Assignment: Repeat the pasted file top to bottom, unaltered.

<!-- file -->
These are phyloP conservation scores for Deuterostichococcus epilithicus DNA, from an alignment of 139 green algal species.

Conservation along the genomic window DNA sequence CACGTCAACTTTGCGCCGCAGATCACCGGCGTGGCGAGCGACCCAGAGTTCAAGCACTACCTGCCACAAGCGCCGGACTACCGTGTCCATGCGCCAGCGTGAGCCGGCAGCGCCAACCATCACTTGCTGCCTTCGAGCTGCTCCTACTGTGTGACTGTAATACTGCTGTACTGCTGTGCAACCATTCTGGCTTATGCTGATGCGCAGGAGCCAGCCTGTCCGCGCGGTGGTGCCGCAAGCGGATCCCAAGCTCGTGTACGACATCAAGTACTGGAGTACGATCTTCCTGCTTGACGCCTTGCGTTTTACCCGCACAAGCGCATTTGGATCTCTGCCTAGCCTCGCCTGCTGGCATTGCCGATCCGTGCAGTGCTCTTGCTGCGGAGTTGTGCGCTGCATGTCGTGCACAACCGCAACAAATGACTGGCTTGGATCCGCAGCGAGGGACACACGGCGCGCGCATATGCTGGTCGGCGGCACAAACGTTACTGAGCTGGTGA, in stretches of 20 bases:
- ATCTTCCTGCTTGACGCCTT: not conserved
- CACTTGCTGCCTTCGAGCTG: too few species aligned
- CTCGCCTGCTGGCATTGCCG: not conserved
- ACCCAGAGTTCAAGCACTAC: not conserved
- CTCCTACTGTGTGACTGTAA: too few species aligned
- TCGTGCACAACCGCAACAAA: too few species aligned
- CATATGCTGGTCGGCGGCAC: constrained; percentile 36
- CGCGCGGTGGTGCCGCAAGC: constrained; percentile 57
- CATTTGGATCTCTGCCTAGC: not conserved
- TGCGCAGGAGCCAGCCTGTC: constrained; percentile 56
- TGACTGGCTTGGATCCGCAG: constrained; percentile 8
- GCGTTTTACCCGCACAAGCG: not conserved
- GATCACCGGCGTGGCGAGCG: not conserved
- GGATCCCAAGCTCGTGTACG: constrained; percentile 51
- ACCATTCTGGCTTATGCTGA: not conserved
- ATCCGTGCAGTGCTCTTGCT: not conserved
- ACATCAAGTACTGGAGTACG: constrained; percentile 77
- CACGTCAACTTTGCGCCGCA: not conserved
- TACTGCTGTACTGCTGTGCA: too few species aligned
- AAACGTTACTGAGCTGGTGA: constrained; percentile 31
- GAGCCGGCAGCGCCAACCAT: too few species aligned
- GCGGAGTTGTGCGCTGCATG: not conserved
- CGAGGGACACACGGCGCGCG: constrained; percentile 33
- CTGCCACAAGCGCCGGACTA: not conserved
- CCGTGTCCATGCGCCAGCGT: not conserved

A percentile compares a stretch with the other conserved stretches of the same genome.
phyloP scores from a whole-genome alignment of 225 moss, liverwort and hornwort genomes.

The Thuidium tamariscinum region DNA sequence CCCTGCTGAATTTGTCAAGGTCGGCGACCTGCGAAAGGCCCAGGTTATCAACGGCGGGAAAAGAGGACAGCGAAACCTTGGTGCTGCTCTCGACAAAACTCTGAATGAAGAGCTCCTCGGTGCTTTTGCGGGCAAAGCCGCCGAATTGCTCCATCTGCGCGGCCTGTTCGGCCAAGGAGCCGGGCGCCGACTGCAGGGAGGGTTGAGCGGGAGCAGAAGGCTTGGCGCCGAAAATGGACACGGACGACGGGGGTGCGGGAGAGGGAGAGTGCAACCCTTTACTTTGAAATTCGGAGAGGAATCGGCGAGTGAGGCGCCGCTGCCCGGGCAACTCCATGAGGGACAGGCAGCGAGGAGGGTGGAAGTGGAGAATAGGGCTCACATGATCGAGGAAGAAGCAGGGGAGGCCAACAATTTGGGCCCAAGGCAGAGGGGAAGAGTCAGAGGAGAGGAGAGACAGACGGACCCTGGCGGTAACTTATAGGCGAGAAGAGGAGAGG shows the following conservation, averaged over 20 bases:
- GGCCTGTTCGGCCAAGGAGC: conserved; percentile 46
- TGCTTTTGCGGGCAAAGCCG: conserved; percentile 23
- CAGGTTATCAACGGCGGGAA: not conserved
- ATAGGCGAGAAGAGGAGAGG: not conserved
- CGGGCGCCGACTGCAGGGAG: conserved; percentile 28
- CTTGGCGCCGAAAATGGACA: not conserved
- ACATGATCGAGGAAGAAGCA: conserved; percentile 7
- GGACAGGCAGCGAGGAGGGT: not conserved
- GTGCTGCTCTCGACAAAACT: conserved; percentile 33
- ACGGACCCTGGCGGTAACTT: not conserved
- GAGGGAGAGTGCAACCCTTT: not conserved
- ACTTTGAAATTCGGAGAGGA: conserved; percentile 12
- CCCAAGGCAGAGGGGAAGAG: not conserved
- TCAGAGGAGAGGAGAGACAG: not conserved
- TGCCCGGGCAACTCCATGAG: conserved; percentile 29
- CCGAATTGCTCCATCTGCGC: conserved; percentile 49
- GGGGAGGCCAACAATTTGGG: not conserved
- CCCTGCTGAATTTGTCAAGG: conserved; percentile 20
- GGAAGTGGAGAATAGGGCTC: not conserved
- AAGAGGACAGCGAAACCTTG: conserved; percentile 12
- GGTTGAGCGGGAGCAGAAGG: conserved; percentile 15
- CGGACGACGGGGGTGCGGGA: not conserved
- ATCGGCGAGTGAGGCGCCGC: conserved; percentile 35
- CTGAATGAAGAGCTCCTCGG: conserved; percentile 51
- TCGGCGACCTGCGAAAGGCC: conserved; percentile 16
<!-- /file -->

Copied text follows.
These are phyloP conservation scores for Deuterostichococcus epilithicus DNA, from an alignment of 139 green algal species.

Conservation along the genomic window DNA sequence CACGTCAACTTTGCGCCGCAGATCACCGGCGTGGCGAGCGACCCAGAGTTCAAGCACTACCTGCCACAAGCGCCGGACTACCGTGTCCATGCGCCAGCGTGAGCCGGCAGCGCCAACCATCACTTGCTGCCTTCGAGCTGCTCCTACTGTGTGACTGTAATACTGCTGTACTGCTGTGCAACCATTCTGGCTTATGCTGATGCGCAGGAGCCAGCCTGTCCGCGCGGTGGTGCCGCAAGCGGATCCCAAGCTCGTGTACGACATCAAGTACTGGAGTACGATCTTCCTGCTTGACGCCTTGCGTTTTACCCGCACAAGCGCATTTGGATCTCTGCCTAGCCTCGCCTGCTGGCATTGCCGATCCGTGCAGTGCTCTTGCTGCGGAGTTGTGCGCTGCATGTCGTGCACAACCGCAACAAATGACTGGCTTGGATCCGCAGCGAGGGACACACGGCGCGCGCATATGCTGGTCGGCGGCACAAACGTTACTGAGCTGGTGA, in stretches of 20 bases:
- ATCTTCCTGCTTGACGCCTT: not conserved
- CACTTGCTGCCTTCGAGCTG: too few species aligned
- CTCGCCTGCTGGCATTGCCG: not conserved
- ACCCAGAGTTCAAGCACTAC: not conserved
- CTCCTACTGTGTGACTGTAA: too few species aligned
- TCGTGCACAACCGCAACAAA: too few species aligned
- CATATGCTGGTCGGCGGCAC: constrained; percentile 36
- CGCGCGGTGGTGCCGCAAGC: constrained; percentile 57
- CATTTGGATCTCTGCCTAGC: not conserved
- TGCGCAGGAGCCAGCCTGTC: constrained; percentile 56
- TGACTGGCTTGGATCCGCAG: constrained; percentile 8
- GCGTTTTACCCGCACAAGCG: not conserved
- GATCACCGGCGTGGCGAGCG: not conserved
- GGATCCCAAGCTCGTGTACG: constrained; percentile 51
- ACCATTCTGGCTTATGCTGA: not conserved
- ATCCGTGCAGTGCTCTTGCT: not conserved
- ACATCAAGTACTGGAGTACG: constrained; percentile 77
- CACGTCAACTTTGCGCCGCA: not conserved
- TACTGCTGTACTGCTGTGCA: too few species aligned
- AAACGTTACTGAGCTGGTGA: constrained; percentile 31
- GAGCCGGCAGCGCCAACCAT: too few species aligned
- GCGGAGTTGTGCGCTGCATG: not conserved
- CGAGGGACACACGGCGCGCG: constrained; percentile 33
- CTGCCACAAGCGCCGGACTA: not conserved
- CCGTGTCCATGCGCCAGCGT: not conserved

A percentile compares a stretch with the other conserved stretches of the same genome.
phyloP scores from a whole-genome alignment of 225 moss, liverwort and hornwort genomes.

The Thuidium tamariscinum region DNA sequence CCCTGCTGAATTTGTCAAGGTCGGCGACCTGCGAAAGGCCCAGGTTATCAACGGCGGGAAAAGAGGACAGCGAAACCTTGGTGCTGCTCTCGACAAAACTCTGAATGAAGAGCTCCTCGGTGCTTTTGCGGGCAAAGCCGCCGAATTGCTCCATCTGCGCGGCCTGTTCGGCCAAGGAGCCGGGCGCCGACTGCAGGGAGGGTTGAGCGGGAGCAGAAGGCTTGGCGCCGAAAATGGACACGGACGACGGGGGTGCGGGAGAGGGAGAGTGCAACCCTTTACTTTGAAATTCGGAGAGGAATCGGCGAGTGAGGCGCCGCTGCCCGGGCAACTCCATGAGGGACAGGCAGCGAGGAGGGTGGAAGTGGAGAATAGGGCTCACATGATCGAGGAAGAAGCAGGGGAGGCCAACAATTTGGGCCCAAGGCAGAGGGGAAGAGTCAGAGGAGAGGAGAGACAGACGGACCCTGGCGGTAACTTATAGGCGAGAAGAGGAGAGG shows the following conservation, averaged over 20 bases:
- GGCCTGTTCGGCCAAGGAGC: conserved; percentile 46
- TGCTTTTGCGGGCAAAGCCG: conserved; percentile 23
- CAGGTTATCAACGGCGGGAA: not conserved
- ATAGGCGAGAAGAGGAGAGG: not conserved
- CGGGCGCCGACTGCAGGGAG: conserved; percentile 28
- CTTGGCGCCGAAAATGGACA: not conserved
- ACATGATCGAGGAAGAAGCA: conserved; percentile 7
- GGACAGGCAGCGAGGAGGGT: not conserved
- GTGCTGCTCTCGACAAAACT: conserved; percentile 33
- ACGGACCCTGGCGGTAACTT: not conserved
- GAGGGAGAGTGCAACCCTTT: not conserved
- ACTTTGAAATTCGGAGAGGA: conserved; percentile 12
- CCCAAGGCAGAGGGGAAGAG: not conserved
- TCAGAGGAGAGGAGAGACAG: not conserved
- TGCCCGGGCAACTCCATGAG: conserved; percentile 29
- CCGAATTGCTCCATCTGCGC: conserved; percentile 49
- GGGGAGGCCAACAATTTGGG: not conserved
- CCCTGCTGAATTTGTCAAGG: conserved; percentile 20
- GGAAGTGGAGAATAGGGCTC: not conserved
- AAGAGGACAGCGAAACCTTG: conserved; percentile 12
- GGTTGAGCGGGAGCAGAAGG: conserved; percentile 15
- CGGACGACGGGGGTGCGGGA: not conserved
- ATCGGCGAGTGAGGCGCCGC: conserved; percentile 35
- CTGAATGAAGAGCTCCTCGG: conserved; percentile 51
- TCGGCGACCTGCGAAAGGCC: conserved; percentile 16